Eel

What Does Eel Taste Like?

Nobody has ever eaten an eel for its looks. Their true beauty comes from the mesmerizing way they cut through the water. But the eel, itself, has a long slimy body and a face only its mother would love, full of sharp, pointy teeth. Yet the Japanese adore it so much they all eat it on the Midsummer Day of the Ox.  Is eel that tasty?  

Advertisement

Eel has a light sweet taste, devoid of fishiness. The succulent protein’s flavor is heavily impacted by how it is cooked, as it easily absorbs flavors. Thus, eel responds beautifully to being smoked. Eel’s flesh is firm but tender, lending itself to being compared to lobster or catfish.

It is rare to find someone who has tried eel and not found it delicious. While it is most popular in Japan, it is a delicacy enjoyed worldwide. Eel is healthy, too. Like many fish, it is an excellent source of omega-3 fatty acids and other essential nutrients. Yet, despite being a fish, eel doesn’t taste like one.

What Does Eel Taste Like?

There are two main types of eel: unagi (freshwater) and anago (saltwater). Both have a sweetness to their flavor, but the freshwater has a bolder taste while the saltwater is milder. Their flesh is firm but tender. The most significant difference is found in their skin, as the saltwater eel’s is tougher.

The most common foods eel is compared to are lobster and catfish. Some find the sweetness similar to that of chicken. However, it would be disingenuous to claim that eel tasted like poultry.  

What Does Unagi Taste Like?

Unagi

Unagi is the most desired type of eel in Japan. They consume 70% of the global catch. The preparations of this Japanese delicacy date back thousands of years. It is said that it provides special stamina to get a person through the heat. Hence it is the food of choice on the Midsummer Day of the Ox.

Advertisement

Unagi has not as sweet as its saltwater cousin but has a bolder, richer flavor. This lends itself well to the popular barbequed filet preparation, known as kabayaki, that involves a sweet soy sauce.

Its firm texture, bold taste, and ability to meld well with sauces make it well suited for sushi and pickling, too. When fried, the outer skin is crunchy, and eating it is a refreshing experience similar to cucumber but far tastier.

What Does Anago Taste Like?

Anago

Despite anago having tougher skin, it has both a softer taste and texture. It is, however, the sweeter of the two.

Two very popular ways of serving it are deep-fried tempura or sushi. These are typically served with eel sauce which is made up of soy sauce, sake, mirin, and sugar. Eel sauce is incredibly versatile and is absolutely divine on foods such as eggplant and chicken.  It brings out the natural sweetness of food without tasting sugary.

Does Eel Taste Fishy?

Eel does not contain that fishy taste that is commonly found in crab. In this respect, eating eel is more like chicken, but without tasting like it. There isn’t typically an aftertaste with eel. Any lingering flavors tend to be from the sauces or a smokiness if smoked.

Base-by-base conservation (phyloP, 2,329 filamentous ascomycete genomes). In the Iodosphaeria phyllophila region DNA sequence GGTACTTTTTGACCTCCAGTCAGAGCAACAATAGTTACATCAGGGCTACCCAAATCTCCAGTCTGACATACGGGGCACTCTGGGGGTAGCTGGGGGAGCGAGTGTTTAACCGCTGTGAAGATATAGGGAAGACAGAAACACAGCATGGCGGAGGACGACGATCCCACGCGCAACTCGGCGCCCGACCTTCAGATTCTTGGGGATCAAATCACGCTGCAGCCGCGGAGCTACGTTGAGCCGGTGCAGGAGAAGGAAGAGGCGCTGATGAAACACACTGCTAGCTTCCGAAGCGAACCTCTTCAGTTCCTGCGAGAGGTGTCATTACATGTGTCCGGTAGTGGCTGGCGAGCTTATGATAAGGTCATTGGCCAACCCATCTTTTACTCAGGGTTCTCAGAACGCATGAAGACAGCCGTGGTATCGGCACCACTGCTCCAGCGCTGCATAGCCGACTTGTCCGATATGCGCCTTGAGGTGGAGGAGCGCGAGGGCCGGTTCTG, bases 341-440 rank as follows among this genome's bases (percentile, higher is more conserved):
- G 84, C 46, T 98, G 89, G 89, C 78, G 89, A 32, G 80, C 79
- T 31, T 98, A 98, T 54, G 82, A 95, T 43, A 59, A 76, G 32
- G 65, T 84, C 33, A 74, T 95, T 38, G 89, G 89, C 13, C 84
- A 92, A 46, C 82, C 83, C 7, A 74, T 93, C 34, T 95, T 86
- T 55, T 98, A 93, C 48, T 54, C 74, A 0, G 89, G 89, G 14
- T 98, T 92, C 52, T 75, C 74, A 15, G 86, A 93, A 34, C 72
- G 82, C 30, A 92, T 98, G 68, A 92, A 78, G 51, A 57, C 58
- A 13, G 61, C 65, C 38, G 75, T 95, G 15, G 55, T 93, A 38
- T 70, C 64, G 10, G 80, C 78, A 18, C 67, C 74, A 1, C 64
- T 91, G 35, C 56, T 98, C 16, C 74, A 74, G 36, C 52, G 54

Does Eel Taste Like Snake?

Despite eel’s resemblance to a sea-snake, the two do not taste the same. Snake is an incredibly lean with a slightly earthy and gamey flavor that reminds some of quail, while others of gamey pork.

Eel, on the other hand, is fatty. While it is a healthy fat, like salmon, it gives it a texture and taste very different from snake.

Advertisement

Is Eel Raw In Sushi?

Sushi

Eel is not raw in sushi. It is traditionally grilled or steamed for sushi, although there are places that fry it. In Japan, preparing eel is a specific profession, so specialized chefs prepare it. Thus, sushi chefs do not typically cook the eel themselves; they simply use the already cooked eel to complete their dish.

Eel’s delicious flavor can easily be marred by imprecise cooking. Poor preparation can also lead the typically tender and succulent flesh to become anything but.

Eel is not eaten raw as it can be toxic. While cooked eel is perfectly safe, eel blood is poisonous. This is handy for eels in the wild, as it quickly discourages predators from eating them. Eel blood is drained away when cleaned and filleted. However, as it doesn’t take much eel blood to kill a person, it would be foolhardy to attempt to consume it uncooked.

The toxic component of eel blood comes from a protein that causes muscle cramps. While this hardly sounds serious if it is a person’s calf or bicep, it is when that muscle is a person’s heart.

Is Eating Eel Safe?

Cooked eel is safe to consume. While some have fears over eating it due to its blood’s toxicity to mammals, the blood is removed by the cleaning and filleting process. Nonetheless, you should never eat it raw, no matter how well it has been cleaned. The toxic protein is destroyed by heat; thus, cooking will ensure it is safe to consume.

Thus, even when eel is served cold, it has been cooked. For example, British jellied eel is served cold, it has been cooked. This is not uncommon, as even shrimp cocktail involves the fish being cooked beforehand. 

Is Eating Electric Eel Safe?

Electric eels are not eels but part of the same carp family as the catfish. While they are technically edible, not many people eat them. This is due to their ability to release electrical volts, making them not much fun to catch. Thus, while eating them is safe, catching them might not be.

Even if you did successfully catch and kill an electric eel, there isn’t a lot of meat despite their size. This is because they have three large organs that take up the bulk of their insides. These organs are what produce their voltage.  

Then there are its bones. Real eels also have bones but are limited to their spine. Electric eels have a far different skeletal physique, making what little meat they have rather laborious to pick out. To top it all off, the electric eel isn’t even that nutritious. Thus, they are very pesky animals to hunt for little substance or nutritional value.